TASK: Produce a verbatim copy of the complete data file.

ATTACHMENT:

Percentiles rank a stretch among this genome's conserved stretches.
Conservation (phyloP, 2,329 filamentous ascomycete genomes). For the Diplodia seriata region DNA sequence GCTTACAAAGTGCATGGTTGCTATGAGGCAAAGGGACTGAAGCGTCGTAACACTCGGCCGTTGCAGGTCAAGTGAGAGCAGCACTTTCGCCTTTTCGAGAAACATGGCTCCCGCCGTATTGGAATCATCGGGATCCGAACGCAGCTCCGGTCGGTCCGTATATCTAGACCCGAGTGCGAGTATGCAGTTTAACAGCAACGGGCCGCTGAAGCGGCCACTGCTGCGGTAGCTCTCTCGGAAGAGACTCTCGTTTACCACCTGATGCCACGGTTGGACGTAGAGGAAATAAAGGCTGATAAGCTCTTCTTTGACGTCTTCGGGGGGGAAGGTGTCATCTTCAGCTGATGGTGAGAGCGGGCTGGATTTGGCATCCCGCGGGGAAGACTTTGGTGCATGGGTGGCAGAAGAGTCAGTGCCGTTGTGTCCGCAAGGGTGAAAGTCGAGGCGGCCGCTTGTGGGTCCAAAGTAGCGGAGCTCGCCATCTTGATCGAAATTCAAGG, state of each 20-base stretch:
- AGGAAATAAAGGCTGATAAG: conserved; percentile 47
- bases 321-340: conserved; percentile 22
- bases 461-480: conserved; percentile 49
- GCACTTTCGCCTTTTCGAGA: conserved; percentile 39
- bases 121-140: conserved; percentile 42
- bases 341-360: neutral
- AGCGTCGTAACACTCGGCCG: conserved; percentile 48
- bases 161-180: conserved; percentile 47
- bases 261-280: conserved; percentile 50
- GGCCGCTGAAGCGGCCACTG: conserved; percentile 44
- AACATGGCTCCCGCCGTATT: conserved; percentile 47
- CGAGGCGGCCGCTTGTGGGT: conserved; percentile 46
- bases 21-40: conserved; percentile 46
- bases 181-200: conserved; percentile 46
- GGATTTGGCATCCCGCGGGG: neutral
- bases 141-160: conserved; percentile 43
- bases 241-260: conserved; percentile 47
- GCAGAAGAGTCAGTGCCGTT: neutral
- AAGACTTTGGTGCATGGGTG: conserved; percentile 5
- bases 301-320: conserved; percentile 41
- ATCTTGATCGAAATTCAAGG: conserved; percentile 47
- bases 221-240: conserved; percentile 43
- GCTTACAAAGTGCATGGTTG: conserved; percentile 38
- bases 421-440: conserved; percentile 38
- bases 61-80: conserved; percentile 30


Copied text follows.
Percentiles rank a stretch among this genome's conserved stretches.
Conservation (phyloP, 2,329 filamentous ascomycete genomes). For the Diplodia seriata region DNA sequence GCTTACAAAGTGCATGGTTGCTATGAGGCAAAGGGACTGAAGCGTCGTAACACTCGGCCGTTGCAGGTCAAGTGAGAGCAGCACTTTCGCCTTTTCGAGAAACATGGCTCCCGCCGTATTGGAATCATCGGGATCCGAACGCAGCTCCGGTCGGTCCGTATATCTAGACCCGAGTGCGAGTATGCAGTTTAACAGCAACGGGCCGCTGAAGCGGCCACTGCTGCGGTAGCTCTCTCGGAAGAGACTCTCGTTTACCACCTGATGCCACGGTTGGACGTAGAGGAAATAAAGGCTGATAAGCTCTTCTTTGACGTCTTCGGGGGGGAAGGTGTCATCTTCAGCTGATGGTGAGAGCGGGCTGGATTTGGCATCCCGCGGGGAAGACTTTGGTGCATGGGTGGCAGAAGAGTCAGTGCCGTTGTGTCCGCAAGGGTGAAAGTCGAGGCGGCCGCTTGTGGGTCCAAAGTAGCGGAGCTCGCCATCTTGATCGAAATTCAAGG, state of each 20-base stretch:
- AGGAAATAAAGGCTGATAAG: conserved; percentile 47
- bases 321-340: conserved; percentile 22
- bases 461-480: conserved; percentile 49
- GCACTTTCGCCTTTTCGAGA: conserved; percentile 39
- bases 121-140: conserved; percentile 42
- bases 341-360: neutral
- AGCGTCGTAACACTCGGCCG: conserved; percentile 48
- bases 161-180: conserved; percentile 47
- bases 261-280: conserved; percentile 50
- GGCCGCTGAAGCGGCCACTG: conserved; percentile 44
- AACATGGCTCCCGCCGTATT: conserved; percentile 47
- CGAGGCGGCCGCTTGTGGGT: conserved; percentile 46
- bases 21-40: conserved; percentile 46
- bases 181-200: conserved; percentile 46
- GGATTTGGCATCCCGCGGGG: neutral
- bases 141-160: conserved; percentile 43
- bases 241-260: conserved; percentile 47
- GCAGAAGAGTCAGTGCCGTT: neutral
- AAGACTTTGGTGCATGGGTG: conserved; percentile 5
- bases 301-320: conserved; percentile 41
- ATCTTGATCGAAATTCAAGG: conserved; percentile 47
- bases 221-240: conserved; percentile 43
- GCTTACAAAGTGCATGGTTG: conserved; percentile 38
- bases 421-440: conserved; percentile 38
- bases 61-80: conserved; percentile 30